/ Modified mar 20, 2013 8:17 a.m.

Tucson Seeks Reduced Plastic Bag Use

City will track use, recycling; no enforcement mechanism included

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The Tucson City Council approved a measure Tuesday aimed at recycling and reducing plastic bag use in the city.

The ordinance will allow the city to track the number of disposable plastic bags stores give out to customers, and how many bags they recycle.

The measure, which won unanimous approval from council members, lacks enforcement measures included in the original proposal.

The council had created a working group to address environmental, business and consumer angles of plastic bag use, and the group recommended the city work toward a 30 percent recycling increase and a 50 percent use reduction in two years. The council removed those numeric goals from the measure in November.

Approved Tuesday was an ordinance that called for increased education about recycling. Stores must provide recycling bins for plastic bags near their entrances, educate employees on new policies, and create public education programs to reduce plastic bag use in favor of reusable bags.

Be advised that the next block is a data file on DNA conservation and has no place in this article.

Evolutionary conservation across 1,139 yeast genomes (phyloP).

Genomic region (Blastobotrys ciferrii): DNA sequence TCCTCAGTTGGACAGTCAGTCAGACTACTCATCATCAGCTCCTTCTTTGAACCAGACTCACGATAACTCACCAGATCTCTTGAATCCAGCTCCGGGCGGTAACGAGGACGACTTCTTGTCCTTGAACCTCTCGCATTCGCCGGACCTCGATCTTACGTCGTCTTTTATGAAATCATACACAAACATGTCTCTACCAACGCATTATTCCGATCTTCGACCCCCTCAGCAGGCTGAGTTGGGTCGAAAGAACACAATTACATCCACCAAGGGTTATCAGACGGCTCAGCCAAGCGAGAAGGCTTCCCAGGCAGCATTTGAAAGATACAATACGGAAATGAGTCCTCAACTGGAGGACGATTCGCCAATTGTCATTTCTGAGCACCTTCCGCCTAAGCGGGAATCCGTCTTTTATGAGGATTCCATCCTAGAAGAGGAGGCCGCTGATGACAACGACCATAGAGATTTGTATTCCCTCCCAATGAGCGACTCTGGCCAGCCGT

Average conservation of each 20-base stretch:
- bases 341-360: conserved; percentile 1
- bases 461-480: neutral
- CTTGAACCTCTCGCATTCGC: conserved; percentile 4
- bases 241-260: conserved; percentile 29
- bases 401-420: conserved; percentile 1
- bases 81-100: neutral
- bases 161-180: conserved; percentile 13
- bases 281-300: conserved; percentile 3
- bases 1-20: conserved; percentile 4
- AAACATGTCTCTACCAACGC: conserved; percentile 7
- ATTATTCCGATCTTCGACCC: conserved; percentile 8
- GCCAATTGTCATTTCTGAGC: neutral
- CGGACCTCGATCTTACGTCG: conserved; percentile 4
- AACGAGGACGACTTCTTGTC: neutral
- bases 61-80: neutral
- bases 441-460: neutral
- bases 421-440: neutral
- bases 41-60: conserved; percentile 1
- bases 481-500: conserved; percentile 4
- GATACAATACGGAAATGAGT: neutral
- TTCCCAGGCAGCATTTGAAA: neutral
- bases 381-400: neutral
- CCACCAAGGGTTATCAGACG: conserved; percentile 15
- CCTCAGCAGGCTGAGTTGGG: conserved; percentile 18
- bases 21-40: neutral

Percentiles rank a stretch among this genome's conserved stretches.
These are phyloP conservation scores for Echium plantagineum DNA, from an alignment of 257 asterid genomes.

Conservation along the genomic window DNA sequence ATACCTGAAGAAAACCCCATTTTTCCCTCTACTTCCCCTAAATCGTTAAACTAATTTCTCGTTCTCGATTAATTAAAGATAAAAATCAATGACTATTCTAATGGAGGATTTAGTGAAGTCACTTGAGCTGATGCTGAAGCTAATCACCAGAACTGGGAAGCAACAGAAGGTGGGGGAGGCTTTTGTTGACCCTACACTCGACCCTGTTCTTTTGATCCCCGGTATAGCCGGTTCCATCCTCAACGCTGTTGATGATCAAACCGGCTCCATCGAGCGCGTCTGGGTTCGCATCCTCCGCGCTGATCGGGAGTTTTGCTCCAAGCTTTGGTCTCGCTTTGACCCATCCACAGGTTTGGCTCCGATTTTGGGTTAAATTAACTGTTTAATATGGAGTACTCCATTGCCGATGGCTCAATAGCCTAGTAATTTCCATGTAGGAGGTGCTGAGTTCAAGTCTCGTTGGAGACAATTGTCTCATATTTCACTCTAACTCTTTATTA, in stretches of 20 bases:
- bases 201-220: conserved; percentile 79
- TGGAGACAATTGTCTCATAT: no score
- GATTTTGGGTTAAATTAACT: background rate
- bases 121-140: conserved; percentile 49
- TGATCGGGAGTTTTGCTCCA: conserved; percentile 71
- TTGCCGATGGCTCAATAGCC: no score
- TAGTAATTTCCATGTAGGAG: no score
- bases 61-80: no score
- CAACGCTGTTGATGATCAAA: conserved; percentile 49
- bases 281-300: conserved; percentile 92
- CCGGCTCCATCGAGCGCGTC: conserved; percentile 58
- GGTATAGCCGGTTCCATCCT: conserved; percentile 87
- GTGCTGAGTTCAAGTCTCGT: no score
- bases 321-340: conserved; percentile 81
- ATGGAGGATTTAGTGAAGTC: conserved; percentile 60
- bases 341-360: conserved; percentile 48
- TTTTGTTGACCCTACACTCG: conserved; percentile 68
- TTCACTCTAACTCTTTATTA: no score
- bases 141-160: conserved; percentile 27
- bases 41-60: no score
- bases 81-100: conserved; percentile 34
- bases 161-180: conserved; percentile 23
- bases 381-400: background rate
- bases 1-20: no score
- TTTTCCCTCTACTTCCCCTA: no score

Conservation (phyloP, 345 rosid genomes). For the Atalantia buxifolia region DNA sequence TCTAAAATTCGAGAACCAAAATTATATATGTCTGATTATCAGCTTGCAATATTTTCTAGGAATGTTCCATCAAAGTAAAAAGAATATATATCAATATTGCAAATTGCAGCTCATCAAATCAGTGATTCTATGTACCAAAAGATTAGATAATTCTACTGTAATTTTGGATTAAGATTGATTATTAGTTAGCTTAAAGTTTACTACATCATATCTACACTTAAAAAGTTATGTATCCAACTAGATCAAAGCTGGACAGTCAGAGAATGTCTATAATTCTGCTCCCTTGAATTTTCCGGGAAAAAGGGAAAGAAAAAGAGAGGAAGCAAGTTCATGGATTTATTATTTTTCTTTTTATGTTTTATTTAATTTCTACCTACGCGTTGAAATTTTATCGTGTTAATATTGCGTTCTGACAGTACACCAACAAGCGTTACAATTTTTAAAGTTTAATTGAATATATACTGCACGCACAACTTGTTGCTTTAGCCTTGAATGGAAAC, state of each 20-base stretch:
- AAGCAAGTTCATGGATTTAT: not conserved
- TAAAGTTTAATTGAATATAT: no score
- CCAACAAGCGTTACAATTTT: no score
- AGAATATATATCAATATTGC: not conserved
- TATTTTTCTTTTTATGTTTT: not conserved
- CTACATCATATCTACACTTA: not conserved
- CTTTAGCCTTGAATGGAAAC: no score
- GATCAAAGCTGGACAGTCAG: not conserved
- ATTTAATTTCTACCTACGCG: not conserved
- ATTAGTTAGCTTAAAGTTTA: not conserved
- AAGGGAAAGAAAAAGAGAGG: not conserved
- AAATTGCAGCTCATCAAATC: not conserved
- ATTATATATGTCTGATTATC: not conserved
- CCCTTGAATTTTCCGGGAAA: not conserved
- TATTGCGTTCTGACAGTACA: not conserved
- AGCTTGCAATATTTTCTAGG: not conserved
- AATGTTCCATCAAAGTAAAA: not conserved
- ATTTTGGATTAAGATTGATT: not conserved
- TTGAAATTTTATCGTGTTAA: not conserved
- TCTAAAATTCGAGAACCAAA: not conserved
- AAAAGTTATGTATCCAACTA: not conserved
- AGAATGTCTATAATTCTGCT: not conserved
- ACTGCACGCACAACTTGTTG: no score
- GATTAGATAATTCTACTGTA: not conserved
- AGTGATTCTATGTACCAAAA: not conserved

Paul Cunningham portrait City Councilman Paul Cunningham. (PHOTO: AZPM)

Councilman Paul Cunningham brought up the issue last year, saying the goals to reduce use would have been hard to meet because there was no way to know how many bags are being used now.

The measure also requires stores to track how many new bags they give customers and how many are recycled.

"Plastic bags cause environmental problems locally. You see them blowing in the wind, stuck on cactuses," he said.

Several members of the working group that recommended specific recycling and use goals said they didn't think the council listened to its recommendations.

Katherine Kent, a member of the city's Small, Minority and Women-Owned Business Commission and of the plastic bag working group, said she was disappointed in the lack of goals in the final measure. She said she felt the city nullified the plastic bag working group's efforts.

Group member Tim McCabe of the Arizona Food Marketing Alliance said the group will still focus on educating the public about reducing plastic bag use.

Other cities, such as Bisbee, already have concrete goals for reducing disposable plastic bag use, said group member Deron Beal.

Cunningham said he thinks the ordinance still meets many goals.

"I think the package that we have is responsible, it's good to the citizens, it doesn't affect business, but it also raises awareness about the importance of our environment," he said.

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